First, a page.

Starpower Kitchen Near Eugene

The Register-Guard

On a clear day, Barbara and Robert Jacobs can see to the Three Sisters Mountains from their ranch home’s 5-acre hilltop property west of Eugene. But a lot of good the view was doing them in the heart of their home, the kitchen.

“The house was built in the middle ’60s; it was very compartmentalized,” says Barbara, a retired principal from the Fern Ridge School District.

 A solid wall of cabinets separated kitchen from living room, where picture windows indeed captured panoramic views, first to the couple’s gardens and pastures for their horses, then down to Eugene-Springfield, and from there up to the Cascades.

So for 15 years — yes, 15 years — she would sit in the old, confined kitchen and picture a makeover.

“My goal was that I wanted to bring everything inside, but I wanted to see everything outside, too, because the gardens are absolutely lovely,” she says. “My other goal was that I wanted to stand at my stovetop and see the Three Sisters Mountains.”

Her first obstacle was a bearing wall, affixed with “funky” plywood cabinets, that just so happened to help shore up the 3,200-square-foot home’s roof. So the Jacobses made a call to Eugene architect Nir Pearlson’s office.

“A lot of the remodels that we do have the same goal, to open previously compartmentalized spaces,” says Roger Ota, a designer on Pearlson’s staff. “A lot of times the challenge, or one of them, is altering the structure to make it happen.”

Faced with replacing the old 20-foot bearing wall, Ota chose to go with engineered beams: a lower one, exposed to view in a smooth and decorative finish, and a rougher one above that in the attic for yet more structural support.

General contractor Nick Russo of Renaissance Construction went to work, and suddenly Barbara had her dream: standing in the kitchen, now open to the living room, and gazing out the living room’s expanded picture windows to the outside world.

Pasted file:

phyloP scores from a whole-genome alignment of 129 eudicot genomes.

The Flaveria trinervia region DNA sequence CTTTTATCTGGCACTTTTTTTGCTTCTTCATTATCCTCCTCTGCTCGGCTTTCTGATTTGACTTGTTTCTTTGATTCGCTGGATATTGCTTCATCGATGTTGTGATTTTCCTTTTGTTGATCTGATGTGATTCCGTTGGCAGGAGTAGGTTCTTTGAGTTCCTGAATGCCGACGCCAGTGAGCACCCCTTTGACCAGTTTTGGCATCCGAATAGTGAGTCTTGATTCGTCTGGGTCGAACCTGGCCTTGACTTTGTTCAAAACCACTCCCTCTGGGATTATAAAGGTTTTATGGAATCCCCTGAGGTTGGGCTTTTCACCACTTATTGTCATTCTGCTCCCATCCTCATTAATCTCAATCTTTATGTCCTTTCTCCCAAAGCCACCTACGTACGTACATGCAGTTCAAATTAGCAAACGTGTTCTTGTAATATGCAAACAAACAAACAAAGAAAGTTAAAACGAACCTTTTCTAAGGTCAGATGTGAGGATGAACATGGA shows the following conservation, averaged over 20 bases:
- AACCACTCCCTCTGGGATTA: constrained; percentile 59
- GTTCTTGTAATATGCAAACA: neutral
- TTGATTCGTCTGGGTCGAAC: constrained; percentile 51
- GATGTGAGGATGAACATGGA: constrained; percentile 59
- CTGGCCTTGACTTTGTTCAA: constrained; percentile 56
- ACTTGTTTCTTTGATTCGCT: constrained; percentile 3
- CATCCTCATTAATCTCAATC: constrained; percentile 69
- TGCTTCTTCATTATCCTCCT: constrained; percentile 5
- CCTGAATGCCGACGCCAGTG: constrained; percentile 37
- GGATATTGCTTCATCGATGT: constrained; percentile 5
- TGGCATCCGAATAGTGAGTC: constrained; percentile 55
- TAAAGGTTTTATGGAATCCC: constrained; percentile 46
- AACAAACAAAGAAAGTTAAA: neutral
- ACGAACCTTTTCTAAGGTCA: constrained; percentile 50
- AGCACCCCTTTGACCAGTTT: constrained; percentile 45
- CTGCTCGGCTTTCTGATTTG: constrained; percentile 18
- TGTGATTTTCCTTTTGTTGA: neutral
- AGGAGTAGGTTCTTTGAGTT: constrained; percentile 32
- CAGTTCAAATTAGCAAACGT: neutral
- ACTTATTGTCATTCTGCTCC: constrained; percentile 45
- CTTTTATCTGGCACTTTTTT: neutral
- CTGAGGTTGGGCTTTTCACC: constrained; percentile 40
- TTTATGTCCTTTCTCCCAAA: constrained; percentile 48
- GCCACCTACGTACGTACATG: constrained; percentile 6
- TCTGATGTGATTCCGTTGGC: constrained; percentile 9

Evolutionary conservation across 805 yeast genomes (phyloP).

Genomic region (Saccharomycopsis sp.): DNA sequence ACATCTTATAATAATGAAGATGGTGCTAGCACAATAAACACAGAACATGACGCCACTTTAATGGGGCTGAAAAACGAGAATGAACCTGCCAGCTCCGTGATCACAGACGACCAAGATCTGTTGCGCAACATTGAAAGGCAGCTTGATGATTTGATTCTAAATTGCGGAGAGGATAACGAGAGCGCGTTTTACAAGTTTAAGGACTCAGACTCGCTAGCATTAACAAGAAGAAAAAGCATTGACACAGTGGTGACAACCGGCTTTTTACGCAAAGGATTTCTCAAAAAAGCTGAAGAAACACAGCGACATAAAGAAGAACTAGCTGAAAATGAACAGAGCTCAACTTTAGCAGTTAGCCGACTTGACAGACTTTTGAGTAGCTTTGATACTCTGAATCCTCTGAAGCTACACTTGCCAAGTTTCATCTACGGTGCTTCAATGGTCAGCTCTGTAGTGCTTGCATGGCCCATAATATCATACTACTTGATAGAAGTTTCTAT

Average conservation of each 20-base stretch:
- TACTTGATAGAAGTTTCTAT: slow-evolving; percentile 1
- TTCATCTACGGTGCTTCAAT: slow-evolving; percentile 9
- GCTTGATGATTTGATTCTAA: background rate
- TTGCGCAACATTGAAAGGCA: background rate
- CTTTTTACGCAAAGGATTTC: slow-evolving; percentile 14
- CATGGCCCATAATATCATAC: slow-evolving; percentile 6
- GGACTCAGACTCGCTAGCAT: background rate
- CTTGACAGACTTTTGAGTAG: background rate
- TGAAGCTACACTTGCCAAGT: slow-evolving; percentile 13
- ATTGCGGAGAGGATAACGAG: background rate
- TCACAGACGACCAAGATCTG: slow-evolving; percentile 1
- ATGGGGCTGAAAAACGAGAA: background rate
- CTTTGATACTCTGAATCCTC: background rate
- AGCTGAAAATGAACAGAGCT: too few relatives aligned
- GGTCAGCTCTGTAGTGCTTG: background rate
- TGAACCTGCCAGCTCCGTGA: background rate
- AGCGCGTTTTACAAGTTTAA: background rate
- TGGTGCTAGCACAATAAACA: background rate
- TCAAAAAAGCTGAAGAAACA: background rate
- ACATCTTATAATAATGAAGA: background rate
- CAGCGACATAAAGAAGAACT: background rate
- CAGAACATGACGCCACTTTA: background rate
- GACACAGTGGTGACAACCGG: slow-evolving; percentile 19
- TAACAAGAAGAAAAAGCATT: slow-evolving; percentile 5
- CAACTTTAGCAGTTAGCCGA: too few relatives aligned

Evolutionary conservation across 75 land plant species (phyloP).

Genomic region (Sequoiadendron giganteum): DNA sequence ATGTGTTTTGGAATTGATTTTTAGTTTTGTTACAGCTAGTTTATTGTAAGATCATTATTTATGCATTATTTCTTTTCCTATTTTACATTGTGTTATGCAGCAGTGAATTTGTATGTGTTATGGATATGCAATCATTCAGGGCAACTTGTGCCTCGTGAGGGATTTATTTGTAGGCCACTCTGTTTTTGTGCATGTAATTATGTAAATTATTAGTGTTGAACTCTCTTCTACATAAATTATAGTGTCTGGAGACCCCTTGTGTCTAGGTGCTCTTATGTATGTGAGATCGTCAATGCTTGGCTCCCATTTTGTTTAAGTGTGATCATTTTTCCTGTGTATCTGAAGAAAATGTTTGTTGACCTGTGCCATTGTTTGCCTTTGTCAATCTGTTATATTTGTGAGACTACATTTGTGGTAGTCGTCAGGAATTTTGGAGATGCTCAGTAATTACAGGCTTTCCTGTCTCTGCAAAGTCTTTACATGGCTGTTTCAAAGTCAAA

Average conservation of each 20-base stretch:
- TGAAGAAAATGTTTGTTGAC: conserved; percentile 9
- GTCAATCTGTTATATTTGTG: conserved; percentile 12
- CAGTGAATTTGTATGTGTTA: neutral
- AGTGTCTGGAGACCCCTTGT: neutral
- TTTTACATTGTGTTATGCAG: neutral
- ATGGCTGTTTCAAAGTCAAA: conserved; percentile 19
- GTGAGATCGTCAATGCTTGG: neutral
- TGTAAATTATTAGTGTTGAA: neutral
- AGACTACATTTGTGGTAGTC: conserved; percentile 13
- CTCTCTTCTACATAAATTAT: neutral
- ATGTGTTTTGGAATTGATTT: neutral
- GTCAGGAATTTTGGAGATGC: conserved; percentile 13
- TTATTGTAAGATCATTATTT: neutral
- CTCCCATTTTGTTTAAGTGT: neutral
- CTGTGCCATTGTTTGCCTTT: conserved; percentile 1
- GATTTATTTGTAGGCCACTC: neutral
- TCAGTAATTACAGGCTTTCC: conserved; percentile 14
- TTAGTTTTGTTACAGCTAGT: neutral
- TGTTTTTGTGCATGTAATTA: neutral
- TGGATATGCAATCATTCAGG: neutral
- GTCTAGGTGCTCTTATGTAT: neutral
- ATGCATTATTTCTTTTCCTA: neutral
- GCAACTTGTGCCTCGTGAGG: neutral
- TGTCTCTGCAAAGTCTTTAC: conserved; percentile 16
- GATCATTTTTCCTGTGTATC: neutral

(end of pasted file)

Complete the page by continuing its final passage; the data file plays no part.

“As soon as they bashed out that wall, I went, ‘You don’t have to go any further than that.’ I felt so liberated,” Barbara says.

She was teasing about stopping there, of course. Fifteen years is a long time for ideas.

 “Maybe more so than some clients, they had a really clear vision of what they wanted,” understates Ota. “Nobody really knows the space better than someone who’s been living there.”

Artistic contrasts

White kitchens may be the rage, but Barbara “wanted something absolutely different.” Thus, she chose birch cabinets with baked espresso stain and out-of-this-world custom countertops.

“Some people said the cabinets were going to be too dark in the espresso stain,” husband Robert says. “But Barbara wanted them, and she turned out to be right — it’s not too dark.”

Especially with such celestial contrast below.

Local artist Robin Marks-Fife created van Gogh-esque “Starry Night” backsplash mosaics of blue, yellow and white chipped tiles. “I knew I wanted a really brightly colored chip-tile mosaic,” Barbara says. “It’s an absolute piece of art.”

Below the backsplashes of swirled celestial bodies are porcelain tile countertops in cobalt blue.

A pounded-copper, apron-style sink imparts golden warmth, as do the heated, terra-cotta ceramic tile floors.

An opposite countertop, made of food-friendly maple in butcher-block style, runs a full 16 feet along the new wall opening.

“I had been studying it visually in my head for so long, I knew this stuff would go together,” Barbara says. Her mantra to workers was, “Just bear with me. Just bear with me.”

Social connections

Since remodeled a couple of years ago, the Jacobses’ kitchen has invited more than great views.

For years, Barbara had been cut off from both the living room and dining room while cooking for guests.

“I couldn’t be a part of the entertainment or conversations because I would be in the kitchen,” she says. “This way it’s lovely; people can be eating at the (dining room) table, and I can be prep cooking here and still be a part of the whole scene.”

The remodel also updated various other rooms, most notably the living room, where picture windows now extend to more than 16 wide and where white oak floors replace old white shag carpeting.

Hand-forged iron light fixtures from Hubbardton Forge in Vermont mix with other artworks, including several horse paintings by Robert’s godfather, the late Milt Wolff, an American veteran of the Spanish Civil War and last commander of the Abraham Lincoln Brigade.

Furnishings include a reconditioned Douglas-fir parson’s table in the kitchen, where the Jacobses dine on produce from their 1-acre vegetable garden out back. “We don’t grow everything, but we grow a good percentage of it,” Barbara says. “We’ll sit down to dinner and I’ll go, ‘Do you realize how much of this we’ve raised here?’”

Now with summer’s approach, each new day brings more joy in the kitchen.

“The sunrise is absolutely breathtaking,” she says. “I mean, absolutely breathtaking.”

By Kelly Fenley

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